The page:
I’ve Gotta Get Up and Go See Moonlight and PretzelsThis Wednesday at the Portage!

The Portage Theater – 4050 N. Milwaukee Ave – 7:30 – $5.00 per ticket
For the full schedule of classic film screenings at the Portage, please click here.

November 30th
Directed by Karl Freund • 1933
All the studios were trying to duplicate Busby Berkeley’s musical extravaganzas in 1933, but Universal’s effort stands out for its low-budget sincerity and its related shamelessness: the climactic “Dusty Shoes” number is an undisguised rip-off of “Remember My Forgotten Man,” likely conceived and choreographed in an afternoon shortly after Gold Diggers of 1933 opened. The show starts with washed-up singer Roger Pryor flirting with small-town record store operator Mary Brian. His love song to her spurs great Broadway success and the follow-up, Moonlight and Pretzels, promises a characteristic mix of romantic ambition and a disarmingly common touch. (What other musical, even in the ultratopical ‘30s, boasts a song as straightforwardly proletarian as “I’ve Gotta Get Up and Go to Work”?) Directed with considerable panache by once-and-future cameraman Karl Freund in between his twin masterpieces of the ’30s horror cycle (The Mummy and Mad Love), Moonlight and Pretzels emerges as the fullest expression of a particular kind of musical ethos prior to Corn’s-A-Poppin‘. Also featuring top-billed Leo Carillo as bumbling impresario Nick Pappacropolis, beer garden hijinks, scads of scenes shot in New York’s Casino Theater, and sustained fun. (KW)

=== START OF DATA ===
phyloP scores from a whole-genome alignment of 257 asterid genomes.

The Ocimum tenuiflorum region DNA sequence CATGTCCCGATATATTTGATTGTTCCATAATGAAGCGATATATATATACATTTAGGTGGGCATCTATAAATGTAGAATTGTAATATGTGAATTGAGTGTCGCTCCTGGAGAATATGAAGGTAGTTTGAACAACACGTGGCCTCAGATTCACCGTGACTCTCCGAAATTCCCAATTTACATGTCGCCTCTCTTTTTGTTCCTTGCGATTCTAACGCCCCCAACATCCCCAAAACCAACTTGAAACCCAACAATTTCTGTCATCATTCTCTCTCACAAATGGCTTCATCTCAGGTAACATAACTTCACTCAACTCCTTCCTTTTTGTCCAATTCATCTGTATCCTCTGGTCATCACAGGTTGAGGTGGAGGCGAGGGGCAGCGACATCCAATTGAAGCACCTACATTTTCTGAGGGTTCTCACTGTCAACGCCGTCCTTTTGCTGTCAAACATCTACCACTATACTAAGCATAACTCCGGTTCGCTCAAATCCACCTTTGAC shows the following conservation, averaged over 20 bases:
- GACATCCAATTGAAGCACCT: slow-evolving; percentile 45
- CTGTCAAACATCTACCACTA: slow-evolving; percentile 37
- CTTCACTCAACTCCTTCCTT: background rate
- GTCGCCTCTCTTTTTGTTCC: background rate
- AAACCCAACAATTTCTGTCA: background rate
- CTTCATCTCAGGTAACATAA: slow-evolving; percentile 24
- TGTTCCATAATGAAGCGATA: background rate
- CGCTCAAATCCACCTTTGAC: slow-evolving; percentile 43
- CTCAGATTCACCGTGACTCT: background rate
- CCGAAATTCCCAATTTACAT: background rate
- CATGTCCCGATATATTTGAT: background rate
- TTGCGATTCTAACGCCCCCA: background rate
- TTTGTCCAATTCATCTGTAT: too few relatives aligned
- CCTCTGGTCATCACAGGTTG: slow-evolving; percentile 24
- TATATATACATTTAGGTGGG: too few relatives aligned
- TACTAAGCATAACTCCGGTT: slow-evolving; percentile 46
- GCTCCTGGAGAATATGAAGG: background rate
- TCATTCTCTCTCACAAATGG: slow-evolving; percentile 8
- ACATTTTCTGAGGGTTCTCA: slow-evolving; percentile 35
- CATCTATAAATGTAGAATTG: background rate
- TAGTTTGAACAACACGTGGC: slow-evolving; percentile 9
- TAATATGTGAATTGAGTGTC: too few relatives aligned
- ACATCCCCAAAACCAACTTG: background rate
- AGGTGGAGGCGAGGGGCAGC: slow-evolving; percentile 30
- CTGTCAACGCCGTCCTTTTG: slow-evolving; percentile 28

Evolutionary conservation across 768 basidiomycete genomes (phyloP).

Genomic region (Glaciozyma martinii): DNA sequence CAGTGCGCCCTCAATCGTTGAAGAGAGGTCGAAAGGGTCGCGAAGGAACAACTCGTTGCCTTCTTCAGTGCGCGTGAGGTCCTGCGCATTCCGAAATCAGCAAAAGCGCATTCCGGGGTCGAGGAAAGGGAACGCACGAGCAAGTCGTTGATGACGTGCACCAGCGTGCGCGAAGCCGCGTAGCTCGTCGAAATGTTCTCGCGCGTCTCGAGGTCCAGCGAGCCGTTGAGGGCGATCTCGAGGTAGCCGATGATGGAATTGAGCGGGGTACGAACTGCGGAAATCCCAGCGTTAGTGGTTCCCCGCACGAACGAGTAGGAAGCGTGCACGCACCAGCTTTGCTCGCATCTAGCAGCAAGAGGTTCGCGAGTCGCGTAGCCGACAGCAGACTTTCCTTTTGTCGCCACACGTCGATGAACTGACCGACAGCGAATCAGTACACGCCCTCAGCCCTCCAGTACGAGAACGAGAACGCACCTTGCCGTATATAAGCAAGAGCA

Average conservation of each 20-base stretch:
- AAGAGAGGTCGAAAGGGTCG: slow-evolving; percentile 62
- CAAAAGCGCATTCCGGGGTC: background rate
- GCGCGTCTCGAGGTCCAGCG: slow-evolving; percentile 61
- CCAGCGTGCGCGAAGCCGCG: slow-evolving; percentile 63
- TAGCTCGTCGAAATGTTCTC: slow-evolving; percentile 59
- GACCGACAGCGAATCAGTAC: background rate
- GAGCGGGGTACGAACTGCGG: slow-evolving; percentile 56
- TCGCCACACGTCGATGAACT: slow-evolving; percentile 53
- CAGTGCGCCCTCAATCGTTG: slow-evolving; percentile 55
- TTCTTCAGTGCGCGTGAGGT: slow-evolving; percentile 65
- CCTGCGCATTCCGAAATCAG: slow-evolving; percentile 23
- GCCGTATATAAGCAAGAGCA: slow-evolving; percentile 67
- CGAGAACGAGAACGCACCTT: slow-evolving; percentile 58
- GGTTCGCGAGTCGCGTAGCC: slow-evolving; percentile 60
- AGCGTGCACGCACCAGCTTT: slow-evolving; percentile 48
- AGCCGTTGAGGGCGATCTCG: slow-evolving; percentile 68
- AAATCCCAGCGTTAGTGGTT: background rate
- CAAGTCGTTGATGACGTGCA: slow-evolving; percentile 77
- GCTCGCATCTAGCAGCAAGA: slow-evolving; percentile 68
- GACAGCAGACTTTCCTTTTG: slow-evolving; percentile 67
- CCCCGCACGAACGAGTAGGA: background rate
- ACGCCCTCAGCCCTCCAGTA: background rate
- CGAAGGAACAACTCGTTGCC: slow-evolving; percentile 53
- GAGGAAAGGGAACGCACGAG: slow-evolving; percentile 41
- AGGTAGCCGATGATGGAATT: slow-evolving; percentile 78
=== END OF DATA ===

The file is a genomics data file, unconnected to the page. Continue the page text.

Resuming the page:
80 min • Universal • 35mm from Universal
Cartoon: Betty Boop in “Boop-Oop-A-Doop” (1932, Dave Fleischer) – 35mm
Soundies: Spike Jones and His City Slickers, 16mm courtesy Chicago Film Archives

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